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Minimal but comforting packing list

David

Veteran Member
Time of past OR future Camino
First one in 2005 from Moissac, France.
Hi All - well here we are in December. Cold, dark, more time at home, but the glimmer of thoughts about next year? so thought I would I would start a new packing thread as it occurred to me that there will be many 'virgin' pilgrims in 2024 and therefore possible that their Christmas presents might be Camino related ...
So what is a practical minimal but comforting packing list?
I am thinking of warm weather - April/May onwards, Camino Frances ...

I am quite minimalist .. my clothing is basically wear one pack one on the whole. Many of you will know that I don't wear a backpack as I walk with a hiking trailer, backpack goes in there with my first aid stuff - but weight and bulk still matter.

So, for me - and remembering that there are cities and large towns every few days that have huge supermarkets where cheap clothing can be bought - we don't need "specialist hiking uniforms" just clothing after all.
Wearing
hat
short sleeved shirt
trunk style underpants (cotton)
zip-off shorts
Keen Newport hiking sandals
(one hiking staff in trailer)

Packed
one short sleeved shirt
one trunk style underpants (cotton)
one pair zip-off trousers (shorts can be swapped for washing and the one set of legs for if it gets cold)
one pair of socks (for cold mornings or in bed if a cold night)
one cotton t shirt (same)
Either my Snugpak jungle bag (900gms) or just a good rectangular liner if weather forecast is stunning before I go.
Poncho ( as I don't wear a pack I use the Decathlon Night Visibility City Bike Rain Poncho 540)
one lightweight down puffer jacket
toiletries - small bar of soap, razor, toothbrush and paste, flannel
small 'real' towel (can't bear those microfibre things)

my phone - switched off all day, just switched on for two minutes each evening to check for emergency texts (friends and family told not to contact me unless an emergency).
small solar panel for phone (so no charger needed)
sunglasses
paperwork
small notebook and pen
tiny sewing kit
sleeping eye mask and earplugs!!

Food - sea salt, black pepper, olive oil, pasta, cheese, sausage (never go hungry, can make a meal any evening)
'during the day' eats, usually a couple of rolls and ham and cheese, maybe a yoghurt - never ever anything containing sugar
Water usually 1.5 litres in two 750 bottles, depends on weather and refill distances each day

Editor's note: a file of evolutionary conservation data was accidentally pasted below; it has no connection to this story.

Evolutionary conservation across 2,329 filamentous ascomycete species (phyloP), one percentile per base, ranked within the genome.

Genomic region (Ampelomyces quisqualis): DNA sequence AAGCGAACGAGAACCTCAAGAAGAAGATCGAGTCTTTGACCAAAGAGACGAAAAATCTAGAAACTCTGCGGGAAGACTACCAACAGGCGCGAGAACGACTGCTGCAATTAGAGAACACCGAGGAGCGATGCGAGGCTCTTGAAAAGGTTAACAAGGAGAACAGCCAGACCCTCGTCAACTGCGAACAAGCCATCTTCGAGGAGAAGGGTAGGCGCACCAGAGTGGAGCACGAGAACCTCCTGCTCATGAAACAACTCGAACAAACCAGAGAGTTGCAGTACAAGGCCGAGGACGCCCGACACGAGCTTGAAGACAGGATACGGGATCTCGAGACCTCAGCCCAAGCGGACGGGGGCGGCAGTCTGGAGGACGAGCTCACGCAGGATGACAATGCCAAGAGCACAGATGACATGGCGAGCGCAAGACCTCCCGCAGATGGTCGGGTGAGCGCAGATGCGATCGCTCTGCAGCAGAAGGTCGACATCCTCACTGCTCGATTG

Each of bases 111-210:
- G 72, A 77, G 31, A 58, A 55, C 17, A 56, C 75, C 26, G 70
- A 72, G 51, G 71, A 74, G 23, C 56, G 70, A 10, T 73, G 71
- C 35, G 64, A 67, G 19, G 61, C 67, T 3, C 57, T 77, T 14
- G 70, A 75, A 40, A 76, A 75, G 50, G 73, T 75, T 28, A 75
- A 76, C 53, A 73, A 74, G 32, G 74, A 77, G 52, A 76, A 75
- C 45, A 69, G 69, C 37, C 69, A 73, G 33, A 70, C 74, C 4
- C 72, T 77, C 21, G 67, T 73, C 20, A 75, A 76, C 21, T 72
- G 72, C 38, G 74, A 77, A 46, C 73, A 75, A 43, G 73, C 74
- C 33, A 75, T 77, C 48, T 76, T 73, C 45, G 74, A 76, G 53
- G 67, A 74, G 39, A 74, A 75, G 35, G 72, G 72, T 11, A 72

So, this isn't serious at all (though I like cotton!) .. I just thought that if we veterans had some fun it might help those overpacking newbies who are lurking, all shy, on here.

Enjoy!
 
Get a spanish phone number with Airalo. eSim, so no physical SIM card. Easy to use app to add more funds if needed.
Instead of a towel I carry a very lightweight cotton check-print lungi - a souvenir from a visit to India a long time ago. Sewn into a tube. It can be a towel, a pillowcase, a scarf or a kilt amongst other uses. Dries very quickly and has very little weight or bulk.
 
So i have my pretty perfect packing list from last year. It's in my signature. It is tested in a moderate May/June.
For a slightly colder climate, I'd add 1 thin fleece .
For even slightly colder, I'd add some long underpants and an extra beanie. Maybe rainpants or switch to Poncho.
For "regularly around freezing" I'd take sturdier shoes and slightly sturdier gloves.
For "regularly below freezing" I'd exchange my shorts for some padded long pants. Also maybe a sturdier rain jacket. And maybe a warmer sleeping bag.

Just did a 21km night hike in the snow this weekend at around -5°C. With good layering you need surprisingly little to be comfortably warm. So without planning to actually do a winter camino i guess i would be able to do it well below 5kg of weight on my shoulders... (and yes, it's a bit cheating since the worn weight will be much higher ;) )
 
The 2024 Camino guides will be coming out little by little. Here is a collection of the ones that are out so far.
One essential for me is a "chico" bag. A little bag that rolls up into a ball. Often made from recycled water bottles. Serves as a grocery bag, laundry bag, walk about town bag, lunch bag or other carry all. Rolls into a tiny ball when not in use to fit in a pocket walking around town.. Especially handy for when you are at the grocery store and you get the "Bolsa?" Question.